A pressure transducer 30 supplies an analog signal representing the gas pressures in the system, e.g., in the gas network 27 and in the reaction chamber 26, to the ADC 20. A digitally. controlled mass flow controller (MFC) 34 is connected to the gas network 27 and ultimately the gas manifold assembly 12. The MFC 34 may be a conventional unit, e.g., a MKS-1179B elastomer or MK-1679B all-metal unit, as marketed by Gasonics International (San Jose, Calif.). A pneumatics sub-system 36 provides mechanical control of a set of valves 38 and the gas network 27 by air-pressure control through tubes. The valves 38 may be in the form of a bellows valve with a switch. A filter 40 helps maintain the purity and cleanliness of the process gases fed to the process chamber 26 from the bulk supply inputs 18 and 19. Alternatively, an interlock 42 may be included to signal the pneumatic control module 14 to prevent any gas flow if a gas or environmental module 24 or 25 is missing or not completely installed. This will assure that the appropriate purges of the system are complete before allowing service access.
A convenient size for each plug-in environmental module 25 is approximately eight and a half inches in height by fifteen inches in width by two and a half inches in depth. A whole gas box system 10 with ten gas modules 24 and two environmental modules 25 preferably fits in a thirty-six inch chassis rack that is eighteen and a half inches in height and eighteen and a half inches deep.
The modular gas box gas box system 10 allows a variety of modules 24 to be accommodated. Each module has standard fittings that connect into upper and lower gas manifolds that distribute reactive and purge gases through weldments and monoblock valves. The motherboard and gas manifold assembly 12 connects to each environmental module 25, e.g., with a connector, and distributes power, control signals, and pneumatics air to all of the plug-in modules 24. Environmental modules provide vent and purge lines to each process reaction chamber 26. The embedded microcomputer 14 manages the in situ system and safety diagnostics for each module according to a motherboard address that corresponds to the station in the rack. Each gas module 24 is easy to remove and replace and the pneumatics control motherboard integrates pneumatics distribution, analog-to-digital converters, device controllers and support electronics. Each gas module 24 and environmental module 25 can include various configurations of digital mass flow controllers, analog and digital pressure switches and transducers, gas filters and pneumatic valves.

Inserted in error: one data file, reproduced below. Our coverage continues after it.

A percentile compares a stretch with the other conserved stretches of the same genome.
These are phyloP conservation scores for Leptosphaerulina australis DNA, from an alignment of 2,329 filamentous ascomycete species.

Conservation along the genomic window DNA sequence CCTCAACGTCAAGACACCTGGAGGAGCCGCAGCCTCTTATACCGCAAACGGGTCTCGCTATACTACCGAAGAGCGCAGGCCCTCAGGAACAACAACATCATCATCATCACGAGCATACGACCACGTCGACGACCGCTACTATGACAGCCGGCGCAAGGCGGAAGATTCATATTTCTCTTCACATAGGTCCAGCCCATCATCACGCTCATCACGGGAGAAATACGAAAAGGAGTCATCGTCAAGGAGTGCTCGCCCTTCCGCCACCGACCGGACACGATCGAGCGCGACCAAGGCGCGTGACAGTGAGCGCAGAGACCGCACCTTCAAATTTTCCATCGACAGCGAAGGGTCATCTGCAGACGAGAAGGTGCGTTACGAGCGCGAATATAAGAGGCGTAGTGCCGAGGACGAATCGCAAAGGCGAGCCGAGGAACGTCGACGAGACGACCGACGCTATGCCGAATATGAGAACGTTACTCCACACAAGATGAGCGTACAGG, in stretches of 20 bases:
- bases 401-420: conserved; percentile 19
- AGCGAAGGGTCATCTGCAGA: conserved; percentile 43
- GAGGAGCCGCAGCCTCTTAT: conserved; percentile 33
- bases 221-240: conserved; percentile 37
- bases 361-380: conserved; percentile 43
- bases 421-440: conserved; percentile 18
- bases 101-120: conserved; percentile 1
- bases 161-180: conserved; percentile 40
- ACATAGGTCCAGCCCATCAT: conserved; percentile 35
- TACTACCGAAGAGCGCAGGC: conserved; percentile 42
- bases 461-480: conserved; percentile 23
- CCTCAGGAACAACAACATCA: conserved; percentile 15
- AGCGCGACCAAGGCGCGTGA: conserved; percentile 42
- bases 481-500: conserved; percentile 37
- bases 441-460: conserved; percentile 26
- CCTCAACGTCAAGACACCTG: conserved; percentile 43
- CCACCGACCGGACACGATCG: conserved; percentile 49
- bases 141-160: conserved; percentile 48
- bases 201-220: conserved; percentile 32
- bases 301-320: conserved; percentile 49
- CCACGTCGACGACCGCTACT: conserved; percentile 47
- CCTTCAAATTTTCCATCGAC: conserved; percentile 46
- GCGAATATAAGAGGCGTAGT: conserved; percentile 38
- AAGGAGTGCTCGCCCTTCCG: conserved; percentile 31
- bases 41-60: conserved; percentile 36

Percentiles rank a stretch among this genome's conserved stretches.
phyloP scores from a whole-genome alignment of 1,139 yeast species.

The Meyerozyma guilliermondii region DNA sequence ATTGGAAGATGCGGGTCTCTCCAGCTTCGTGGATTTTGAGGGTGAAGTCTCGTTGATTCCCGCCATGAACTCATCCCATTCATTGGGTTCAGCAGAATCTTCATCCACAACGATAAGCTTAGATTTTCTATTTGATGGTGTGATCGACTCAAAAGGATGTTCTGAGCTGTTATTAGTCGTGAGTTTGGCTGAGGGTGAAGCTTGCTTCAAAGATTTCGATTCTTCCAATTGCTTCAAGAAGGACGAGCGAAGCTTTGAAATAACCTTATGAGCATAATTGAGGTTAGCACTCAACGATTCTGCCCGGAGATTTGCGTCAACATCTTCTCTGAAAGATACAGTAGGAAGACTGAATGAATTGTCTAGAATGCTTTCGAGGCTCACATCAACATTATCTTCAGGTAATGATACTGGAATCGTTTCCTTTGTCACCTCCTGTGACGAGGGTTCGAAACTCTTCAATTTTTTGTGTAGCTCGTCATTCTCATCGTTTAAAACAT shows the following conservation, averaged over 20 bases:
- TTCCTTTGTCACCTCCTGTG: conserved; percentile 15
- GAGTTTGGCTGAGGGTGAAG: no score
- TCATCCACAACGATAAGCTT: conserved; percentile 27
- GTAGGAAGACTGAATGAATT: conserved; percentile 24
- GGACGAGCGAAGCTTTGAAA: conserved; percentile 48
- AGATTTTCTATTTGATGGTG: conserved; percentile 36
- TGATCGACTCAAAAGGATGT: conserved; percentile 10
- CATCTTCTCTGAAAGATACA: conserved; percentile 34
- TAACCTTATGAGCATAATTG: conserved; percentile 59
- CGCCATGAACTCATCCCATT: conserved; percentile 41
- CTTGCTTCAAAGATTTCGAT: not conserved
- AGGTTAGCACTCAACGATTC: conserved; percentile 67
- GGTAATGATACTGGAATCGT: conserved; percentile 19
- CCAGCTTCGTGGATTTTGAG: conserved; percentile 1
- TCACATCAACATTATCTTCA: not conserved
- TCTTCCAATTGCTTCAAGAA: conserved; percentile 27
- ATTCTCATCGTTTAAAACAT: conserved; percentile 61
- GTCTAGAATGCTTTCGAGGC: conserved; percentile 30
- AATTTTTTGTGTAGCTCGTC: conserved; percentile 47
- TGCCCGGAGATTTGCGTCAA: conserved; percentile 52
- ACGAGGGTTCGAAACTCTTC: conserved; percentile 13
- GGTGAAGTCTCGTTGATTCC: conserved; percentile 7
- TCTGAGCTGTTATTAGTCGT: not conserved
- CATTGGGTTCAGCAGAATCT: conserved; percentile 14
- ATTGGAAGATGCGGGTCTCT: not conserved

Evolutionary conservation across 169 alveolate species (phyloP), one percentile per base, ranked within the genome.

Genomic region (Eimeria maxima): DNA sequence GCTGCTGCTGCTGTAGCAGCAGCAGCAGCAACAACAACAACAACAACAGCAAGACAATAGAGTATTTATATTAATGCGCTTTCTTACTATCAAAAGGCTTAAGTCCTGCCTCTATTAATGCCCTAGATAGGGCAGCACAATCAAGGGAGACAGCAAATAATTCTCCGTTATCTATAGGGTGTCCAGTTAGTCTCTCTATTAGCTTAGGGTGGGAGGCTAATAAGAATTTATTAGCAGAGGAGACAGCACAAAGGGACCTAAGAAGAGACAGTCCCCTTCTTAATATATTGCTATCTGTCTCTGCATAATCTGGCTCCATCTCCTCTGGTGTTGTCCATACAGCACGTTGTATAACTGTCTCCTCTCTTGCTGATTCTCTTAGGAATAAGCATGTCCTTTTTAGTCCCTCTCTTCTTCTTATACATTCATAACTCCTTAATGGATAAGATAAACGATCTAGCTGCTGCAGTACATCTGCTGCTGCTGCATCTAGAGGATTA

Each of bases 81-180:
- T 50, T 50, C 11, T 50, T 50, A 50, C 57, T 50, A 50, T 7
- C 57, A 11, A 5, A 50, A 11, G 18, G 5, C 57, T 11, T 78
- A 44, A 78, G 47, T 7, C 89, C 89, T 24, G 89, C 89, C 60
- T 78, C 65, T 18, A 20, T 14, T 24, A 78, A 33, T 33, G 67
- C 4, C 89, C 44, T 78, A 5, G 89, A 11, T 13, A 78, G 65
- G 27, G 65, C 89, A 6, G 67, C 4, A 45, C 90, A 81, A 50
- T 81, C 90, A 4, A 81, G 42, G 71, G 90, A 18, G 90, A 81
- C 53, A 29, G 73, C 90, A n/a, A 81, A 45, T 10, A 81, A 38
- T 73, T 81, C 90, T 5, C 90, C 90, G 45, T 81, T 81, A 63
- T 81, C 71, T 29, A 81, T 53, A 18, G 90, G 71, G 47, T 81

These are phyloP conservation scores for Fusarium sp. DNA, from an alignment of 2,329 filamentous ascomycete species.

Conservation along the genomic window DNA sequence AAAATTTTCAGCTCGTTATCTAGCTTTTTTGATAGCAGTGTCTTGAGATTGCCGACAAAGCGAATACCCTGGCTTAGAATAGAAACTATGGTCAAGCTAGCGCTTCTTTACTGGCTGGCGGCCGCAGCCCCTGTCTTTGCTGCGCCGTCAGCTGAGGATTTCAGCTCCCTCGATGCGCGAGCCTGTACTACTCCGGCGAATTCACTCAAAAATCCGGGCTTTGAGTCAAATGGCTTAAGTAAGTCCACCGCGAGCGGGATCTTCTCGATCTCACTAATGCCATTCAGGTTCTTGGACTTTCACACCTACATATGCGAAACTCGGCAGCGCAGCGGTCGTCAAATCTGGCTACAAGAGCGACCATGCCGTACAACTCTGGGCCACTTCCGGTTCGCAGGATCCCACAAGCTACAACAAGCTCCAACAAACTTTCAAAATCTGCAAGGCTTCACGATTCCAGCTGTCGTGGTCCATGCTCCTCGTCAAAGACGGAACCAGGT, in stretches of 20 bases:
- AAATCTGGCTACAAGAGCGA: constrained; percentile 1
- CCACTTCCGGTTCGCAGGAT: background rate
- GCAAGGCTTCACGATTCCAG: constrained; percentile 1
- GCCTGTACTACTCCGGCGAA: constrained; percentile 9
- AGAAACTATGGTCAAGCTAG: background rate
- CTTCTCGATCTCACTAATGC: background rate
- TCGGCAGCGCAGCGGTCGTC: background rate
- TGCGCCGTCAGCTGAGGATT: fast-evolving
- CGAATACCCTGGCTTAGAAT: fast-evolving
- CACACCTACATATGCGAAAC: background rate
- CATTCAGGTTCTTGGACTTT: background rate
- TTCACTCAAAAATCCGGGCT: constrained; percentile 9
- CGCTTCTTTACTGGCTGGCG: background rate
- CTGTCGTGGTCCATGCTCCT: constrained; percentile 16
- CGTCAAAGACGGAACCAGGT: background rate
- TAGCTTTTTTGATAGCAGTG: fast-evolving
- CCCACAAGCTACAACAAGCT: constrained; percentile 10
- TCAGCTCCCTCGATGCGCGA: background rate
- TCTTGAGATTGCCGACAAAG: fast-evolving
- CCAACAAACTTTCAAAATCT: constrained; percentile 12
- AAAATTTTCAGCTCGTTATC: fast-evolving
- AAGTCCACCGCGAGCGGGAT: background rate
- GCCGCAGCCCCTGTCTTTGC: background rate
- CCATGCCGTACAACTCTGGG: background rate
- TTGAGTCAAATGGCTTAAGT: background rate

Pressure transducers 30 are a part of each gas module 24 and are, in general, preferred over pressure switches. The upstream gas pressure can be monitored more efficiently by the pneumatic control module 14 when using a pressure transducer. This provides superior performance over systems that rely only on a simple pressure switch, or no sensor at all. Real-time gas pressure information is thus provided to the pneumatic control module 14. The pressure transducer 30 drives the MFC 34 recalibration and enables superior flow control. The pneumatic control module 14 is preferably configured to warn a user of inadequate upstream pressure and to compensate for minor supply pressure changes. Long term changes in the condition of the gas filter 40 can also be detected by the pressure transducer 30 and pneumatic control module 14. For example, the slow soiling of the filter material to the point it is in need of replacement can be tracked and a maintenance action item announced to a user.